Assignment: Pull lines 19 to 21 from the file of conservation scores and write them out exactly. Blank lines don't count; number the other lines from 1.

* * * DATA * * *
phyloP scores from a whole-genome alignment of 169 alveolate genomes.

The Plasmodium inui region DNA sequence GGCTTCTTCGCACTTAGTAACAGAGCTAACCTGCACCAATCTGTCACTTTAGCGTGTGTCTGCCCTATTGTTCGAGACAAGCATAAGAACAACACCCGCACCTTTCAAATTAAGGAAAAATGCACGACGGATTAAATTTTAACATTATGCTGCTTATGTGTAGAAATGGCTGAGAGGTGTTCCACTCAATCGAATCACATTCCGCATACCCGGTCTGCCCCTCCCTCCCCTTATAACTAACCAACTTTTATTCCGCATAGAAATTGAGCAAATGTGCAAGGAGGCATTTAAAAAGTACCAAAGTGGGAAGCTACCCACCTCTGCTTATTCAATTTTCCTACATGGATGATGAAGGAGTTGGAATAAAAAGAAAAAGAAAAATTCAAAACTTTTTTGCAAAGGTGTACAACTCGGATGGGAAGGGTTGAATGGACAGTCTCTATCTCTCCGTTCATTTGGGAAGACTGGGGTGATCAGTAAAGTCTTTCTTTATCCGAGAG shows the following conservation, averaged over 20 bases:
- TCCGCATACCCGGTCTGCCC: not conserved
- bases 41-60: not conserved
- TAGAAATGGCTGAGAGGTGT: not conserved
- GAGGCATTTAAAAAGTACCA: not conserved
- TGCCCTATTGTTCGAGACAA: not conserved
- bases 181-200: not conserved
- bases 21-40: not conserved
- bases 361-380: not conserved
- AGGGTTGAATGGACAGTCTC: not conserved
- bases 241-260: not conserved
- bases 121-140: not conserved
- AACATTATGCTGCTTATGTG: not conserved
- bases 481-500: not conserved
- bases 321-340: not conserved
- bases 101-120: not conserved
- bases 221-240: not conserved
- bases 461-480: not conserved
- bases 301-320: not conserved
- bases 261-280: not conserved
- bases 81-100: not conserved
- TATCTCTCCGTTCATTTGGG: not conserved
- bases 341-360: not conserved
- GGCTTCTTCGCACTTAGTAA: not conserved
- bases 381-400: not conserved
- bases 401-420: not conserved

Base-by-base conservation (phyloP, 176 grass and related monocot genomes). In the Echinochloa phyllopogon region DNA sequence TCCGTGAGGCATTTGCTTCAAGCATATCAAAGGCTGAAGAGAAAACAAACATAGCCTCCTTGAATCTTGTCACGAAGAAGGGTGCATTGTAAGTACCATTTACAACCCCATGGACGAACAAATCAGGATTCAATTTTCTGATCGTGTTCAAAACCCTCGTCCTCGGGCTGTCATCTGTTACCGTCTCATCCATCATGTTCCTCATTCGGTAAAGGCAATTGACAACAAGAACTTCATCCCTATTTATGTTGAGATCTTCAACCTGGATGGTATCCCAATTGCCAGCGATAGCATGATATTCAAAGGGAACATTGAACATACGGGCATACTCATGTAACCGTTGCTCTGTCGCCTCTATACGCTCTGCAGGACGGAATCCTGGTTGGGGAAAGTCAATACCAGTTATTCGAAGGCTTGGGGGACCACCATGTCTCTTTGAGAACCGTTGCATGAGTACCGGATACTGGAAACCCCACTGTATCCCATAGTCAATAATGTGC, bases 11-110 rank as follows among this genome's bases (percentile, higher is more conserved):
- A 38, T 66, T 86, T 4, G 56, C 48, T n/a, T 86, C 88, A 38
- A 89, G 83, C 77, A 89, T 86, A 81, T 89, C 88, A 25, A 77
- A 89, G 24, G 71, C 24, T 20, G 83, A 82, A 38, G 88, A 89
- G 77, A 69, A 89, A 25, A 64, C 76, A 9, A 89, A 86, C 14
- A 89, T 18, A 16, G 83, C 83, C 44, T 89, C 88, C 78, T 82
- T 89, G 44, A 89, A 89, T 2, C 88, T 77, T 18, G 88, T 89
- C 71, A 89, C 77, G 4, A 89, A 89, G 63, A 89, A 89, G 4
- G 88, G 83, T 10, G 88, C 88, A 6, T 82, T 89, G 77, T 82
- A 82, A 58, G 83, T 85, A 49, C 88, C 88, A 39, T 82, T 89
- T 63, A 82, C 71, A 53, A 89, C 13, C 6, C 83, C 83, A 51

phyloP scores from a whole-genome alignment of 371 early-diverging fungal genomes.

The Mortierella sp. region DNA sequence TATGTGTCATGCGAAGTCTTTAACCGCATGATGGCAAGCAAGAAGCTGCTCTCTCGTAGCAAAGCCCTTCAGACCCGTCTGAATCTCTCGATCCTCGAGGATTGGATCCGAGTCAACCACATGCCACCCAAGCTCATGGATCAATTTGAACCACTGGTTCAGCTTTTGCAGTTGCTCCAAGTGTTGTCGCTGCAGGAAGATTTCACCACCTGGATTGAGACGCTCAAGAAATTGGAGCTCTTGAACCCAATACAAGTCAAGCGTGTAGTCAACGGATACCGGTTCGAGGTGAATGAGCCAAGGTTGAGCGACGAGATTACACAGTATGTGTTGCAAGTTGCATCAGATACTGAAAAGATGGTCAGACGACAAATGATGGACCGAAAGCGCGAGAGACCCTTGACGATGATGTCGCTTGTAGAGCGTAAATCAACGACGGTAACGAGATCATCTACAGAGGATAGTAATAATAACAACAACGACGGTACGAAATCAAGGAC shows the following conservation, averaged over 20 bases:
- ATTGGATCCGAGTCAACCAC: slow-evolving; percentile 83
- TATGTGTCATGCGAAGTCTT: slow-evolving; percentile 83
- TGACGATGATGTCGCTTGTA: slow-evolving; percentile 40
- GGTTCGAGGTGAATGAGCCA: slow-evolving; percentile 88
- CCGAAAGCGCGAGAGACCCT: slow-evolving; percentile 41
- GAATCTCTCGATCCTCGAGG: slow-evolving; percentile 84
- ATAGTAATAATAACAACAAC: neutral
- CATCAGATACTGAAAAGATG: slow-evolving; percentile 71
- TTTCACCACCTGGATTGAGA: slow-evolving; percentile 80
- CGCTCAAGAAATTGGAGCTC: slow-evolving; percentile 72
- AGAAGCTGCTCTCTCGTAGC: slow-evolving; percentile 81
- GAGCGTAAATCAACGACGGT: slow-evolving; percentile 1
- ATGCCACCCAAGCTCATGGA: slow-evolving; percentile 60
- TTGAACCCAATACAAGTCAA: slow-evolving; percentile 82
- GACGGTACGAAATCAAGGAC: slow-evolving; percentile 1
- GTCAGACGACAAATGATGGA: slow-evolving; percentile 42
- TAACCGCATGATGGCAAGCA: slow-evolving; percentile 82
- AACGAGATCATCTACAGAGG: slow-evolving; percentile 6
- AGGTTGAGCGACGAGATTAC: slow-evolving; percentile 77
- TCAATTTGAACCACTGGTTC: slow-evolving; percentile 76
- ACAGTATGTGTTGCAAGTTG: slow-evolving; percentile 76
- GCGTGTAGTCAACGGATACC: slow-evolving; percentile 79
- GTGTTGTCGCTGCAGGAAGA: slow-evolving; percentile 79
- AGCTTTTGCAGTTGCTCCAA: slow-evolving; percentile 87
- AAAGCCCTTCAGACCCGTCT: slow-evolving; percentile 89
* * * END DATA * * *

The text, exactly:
- bases 461-480: not conserved
- bases 301-320: not conserved
- bases 261-280: not conserved